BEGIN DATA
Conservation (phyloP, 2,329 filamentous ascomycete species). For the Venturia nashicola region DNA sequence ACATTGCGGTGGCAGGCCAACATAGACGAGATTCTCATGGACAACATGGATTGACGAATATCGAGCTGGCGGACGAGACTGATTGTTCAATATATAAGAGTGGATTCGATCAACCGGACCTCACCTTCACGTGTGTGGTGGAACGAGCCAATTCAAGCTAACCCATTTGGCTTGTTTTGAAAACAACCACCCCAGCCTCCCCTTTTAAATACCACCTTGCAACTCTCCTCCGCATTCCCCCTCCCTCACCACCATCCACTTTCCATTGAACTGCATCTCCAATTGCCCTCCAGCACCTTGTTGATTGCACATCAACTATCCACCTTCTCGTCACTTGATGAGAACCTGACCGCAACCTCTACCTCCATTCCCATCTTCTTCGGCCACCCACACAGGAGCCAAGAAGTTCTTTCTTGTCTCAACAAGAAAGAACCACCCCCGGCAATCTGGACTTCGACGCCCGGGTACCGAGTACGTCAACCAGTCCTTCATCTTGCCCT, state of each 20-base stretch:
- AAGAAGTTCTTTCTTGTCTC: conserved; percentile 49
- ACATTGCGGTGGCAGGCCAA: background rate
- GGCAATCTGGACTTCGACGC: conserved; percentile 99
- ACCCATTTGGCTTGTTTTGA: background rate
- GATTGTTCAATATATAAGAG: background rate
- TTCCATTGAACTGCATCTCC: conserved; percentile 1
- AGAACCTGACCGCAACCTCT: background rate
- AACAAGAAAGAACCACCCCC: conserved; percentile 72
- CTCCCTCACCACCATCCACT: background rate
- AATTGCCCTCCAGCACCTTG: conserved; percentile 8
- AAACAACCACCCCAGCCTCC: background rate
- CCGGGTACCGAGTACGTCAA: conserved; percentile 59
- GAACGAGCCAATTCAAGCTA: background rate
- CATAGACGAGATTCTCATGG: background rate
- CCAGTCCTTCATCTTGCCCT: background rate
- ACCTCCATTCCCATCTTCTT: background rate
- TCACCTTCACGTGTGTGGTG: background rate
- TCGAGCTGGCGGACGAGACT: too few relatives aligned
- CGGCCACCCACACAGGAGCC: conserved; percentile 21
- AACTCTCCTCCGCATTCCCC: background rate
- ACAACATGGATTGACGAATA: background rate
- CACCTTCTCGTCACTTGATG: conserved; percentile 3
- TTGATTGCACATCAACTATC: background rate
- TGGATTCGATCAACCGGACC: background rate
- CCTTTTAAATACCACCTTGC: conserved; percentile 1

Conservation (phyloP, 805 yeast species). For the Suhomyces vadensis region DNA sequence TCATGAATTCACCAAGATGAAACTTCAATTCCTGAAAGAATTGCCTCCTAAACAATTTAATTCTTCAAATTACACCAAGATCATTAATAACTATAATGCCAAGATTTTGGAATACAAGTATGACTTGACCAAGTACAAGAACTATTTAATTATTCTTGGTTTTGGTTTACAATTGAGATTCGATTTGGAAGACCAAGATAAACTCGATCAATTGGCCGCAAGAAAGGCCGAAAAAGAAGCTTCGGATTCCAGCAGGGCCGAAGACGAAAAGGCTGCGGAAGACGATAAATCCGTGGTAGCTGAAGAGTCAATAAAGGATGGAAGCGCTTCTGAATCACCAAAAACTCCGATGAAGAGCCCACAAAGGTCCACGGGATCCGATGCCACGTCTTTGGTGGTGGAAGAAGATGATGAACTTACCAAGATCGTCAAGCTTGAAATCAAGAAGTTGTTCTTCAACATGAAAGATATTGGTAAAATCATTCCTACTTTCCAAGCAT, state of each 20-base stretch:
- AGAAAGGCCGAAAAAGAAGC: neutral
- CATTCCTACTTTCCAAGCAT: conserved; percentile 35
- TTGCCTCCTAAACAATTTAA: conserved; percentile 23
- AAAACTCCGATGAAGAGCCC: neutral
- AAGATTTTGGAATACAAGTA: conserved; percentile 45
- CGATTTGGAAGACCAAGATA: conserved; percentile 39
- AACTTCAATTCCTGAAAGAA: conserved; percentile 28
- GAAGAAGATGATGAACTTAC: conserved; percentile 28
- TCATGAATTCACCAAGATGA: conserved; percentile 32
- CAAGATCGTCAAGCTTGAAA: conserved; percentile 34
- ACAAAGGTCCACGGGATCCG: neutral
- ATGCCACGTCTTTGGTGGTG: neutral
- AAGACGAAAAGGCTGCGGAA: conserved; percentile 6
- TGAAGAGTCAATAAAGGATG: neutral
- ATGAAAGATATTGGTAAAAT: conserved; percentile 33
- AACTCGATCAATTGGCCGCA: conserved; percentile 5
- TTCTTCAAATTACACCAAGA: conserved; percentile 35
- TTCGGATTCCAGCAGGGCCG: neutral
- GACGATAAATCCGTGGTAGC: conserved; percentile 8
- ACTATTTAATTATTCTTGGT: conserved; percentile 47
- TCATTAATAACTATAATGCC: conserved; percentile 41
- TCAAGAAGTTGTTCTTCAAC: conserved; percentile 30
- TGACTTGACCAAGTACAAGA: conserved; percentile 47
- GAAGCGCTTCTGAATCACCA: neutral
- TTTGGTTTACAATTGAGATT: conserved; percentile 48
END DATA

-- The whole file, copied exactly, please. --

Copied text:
Conservation (phyloP, 2,329 filamentous ascomycete species). For the Venturia nashicola region DNA sequence ACATTGCGGTGGCAGGCCAACATAGACGAGATTCTCATGGACAACATGGATTGACGAATATCGAGCTGGCGGACGAGACTGATTGTTCAATATATAAGAGTGGATTCGATCAACCGGACCTCACCTTCACGTGTGTGGTGGAACGAGCCAATTCAAGCTAACCCATTTGGCTTGTTTTGAAAACAACCACCCCAGCCTCCCCTTTTAAATACCACCTTGCAACTCTCCTCCGCATTCCCCCTCCCTCACCACCATCCACTTTCCATTGAACTGCATCTCCAATTGCCCTCCAGCACCTTGTTGATTGCACATCAACTATCCACCTTCTCGTCACTTGATGAGAACCTGACCGCAACCTCTACCTCCATTCCCATCTTCTTCGGCCACCCACACAGGAGCCAAGAAGTTCTTTCTTGTCTCAACAAGAAAGAACCACCCCCGGCAATCTGGACTTCGACGCCCGGGTACCGAGTACGTCAACCAGTCCTTCATCTTGCCCT, state of each 20-base stretch:
- AAGAAGTTCTTTCTTGTCTC: conserved; percentile 49
- ACATTGCGGTGGCAGGCCAA: background rate
- GGCAATCTGGACTTCGACGC: conserved; percentile 99
- ACCCATTTGGCTTGTTTTGA: background rate
- GATTGTTCAATATATAAGAG: background rate
- TTCCATTGAACTGCATCTCC: conserved; percentile 1
- AGAACCTGACCGCAACCTCT: background rate
- AACAAGAAAGAACCACCCCC: conserved; percentile 72
- CTCCCTCACCACCATCCACT: background rate
- AATTGCCCTCCAGCACCTTG: conserved; percentile 8
- AAACAACCACCCCAGCCTCC: background rate
- CCGGGTACCGAGTACGTCAA: conserved; percentile 59
- GAACGAGCCAATTCAAGCTA: background rate
- CATAGACGAGATTCTCATGG: background rate
- CCAGTCCTTCATCTTGCCCT: background rate
- ACCTCCATTCCCATCTTCTT: background rate
- TCACCTTCACGTGTGTGGTG: background rate
- TCGAGCTGGCGGACGAGACT: too few relatives aligned
- CGGCCACCCACACAGGAGCC: conserved; percentile 21
- AACTCTCCTCCGCATTCCCC: background rate
- ACAACATGGATTGACGAATA: background rate
- CACCTTCTCGTCACTTGATG: conserved; percentile 3
- TTGATTGCACATCAACTATC: background rate
- TGGATTCGATCAACCGGACC: background rate
- CCTTTTAAATACCACCTTGC: conserved; percentile 1

Conservation (phyloP, 805 yeast species). For the Suhomyces vadensis region DNA sequence TCATGAATTCACCAAGATGAAACTTCAATTCCTGAAAGAATTGCCTCCTAAACAATTTAATTCTTCAAATTACACCAAGATCATTAATAACTATAATGCCAAGATTTTGGAATACAAGTATGACTTGACCAAGTACAAGAACTATTTAATTATTCTTGGTTTTGGTTTACAATTGAGATTCGATTTGGAAGACCAAGATAAACTCGATCAATTGGCCGCAAGAAAGGCCGAAAAAGAAGCTTCGGATTCCAGCAGGGCCGAAGACGAAAAGGCTGCGGAAGACGATAAATCCGTGGTAGCTGAAGAGTCAATAAAGGATGGAAGCGCTTCTGAATCACCAAAAACTCCGATGAAGAGCCCACAAAGGTCCACGGGATCCGATGCCACGTCTTTGGTGGTGGAAGAAGATGATGAACTTACCAAGATCGTCAAGCTTGAAATCAAGAAGTTGTTCTTCAACATGAAAGATATTGGTAAAATCATTCCTACTTTCCAAGCAT, state of each 20-base stretch:
- AGAAAGGCCGAAAAAGAAGC: neutral
- CATTCCTACTTTCCAAGCAT: conserved; percentile 35
- TTGCCTCCTAAACAATTTAA: conserved; percentile 23
- AAAACTCCGATGAAGAGCCC: neutral
- AAGATTTTGGAATACAAGTA: conserved; percentile 45
- CGATTTGGAAGACCAAGATA: conserved; percentile 39
- AACTTCAATTCCTGAAAGAA: conserved; percentile 28
- GAAGAAGATGATGAACTTAC: conserved; percentile 28
- TCATGAATTCACCAAGATGA: conserved; percentile 32
- CAAGATCGTCAAGCTTGAAA: conserved; percentile 34
- ACAAAGGTCCACGGGATCCG: neutral
- ATGCCACGTCTTTGGTGGTG: neutral
- AAGACGAAAAGGCTGCGGAA: conserved; percentile 6
- TGAAGAGTCAATAAAGGATG: neutral
- ATGAAAGATATTGGTAAAAT: conserved; percentile 33
- AACTCGATCAATTGGCCGCA: conserved; percentile 5
- TTCTTCAAATTACACCAAGA: conserved; percentile 35
- TTCGGATTCCAGCAGGGCCG: neutral
- GACGATAAATCCGTGGTAGC: conserved; percentile 8
- ACTATTTAATTATTCTTGGT: conserved; percentile 47
- TCATTAATAACTATAATGCC: conserved; percentile 41
- TCAAGAAGTTGTTCTTCAAC: conserved; percentile 30
- TGACTTGACCAAGTACAAGA: conserved; percentile 47
- GAAGCGCTTCTGAATCACCA: neutral
- TTTGGTTTACAATTGAGATT: conserved; percentile 48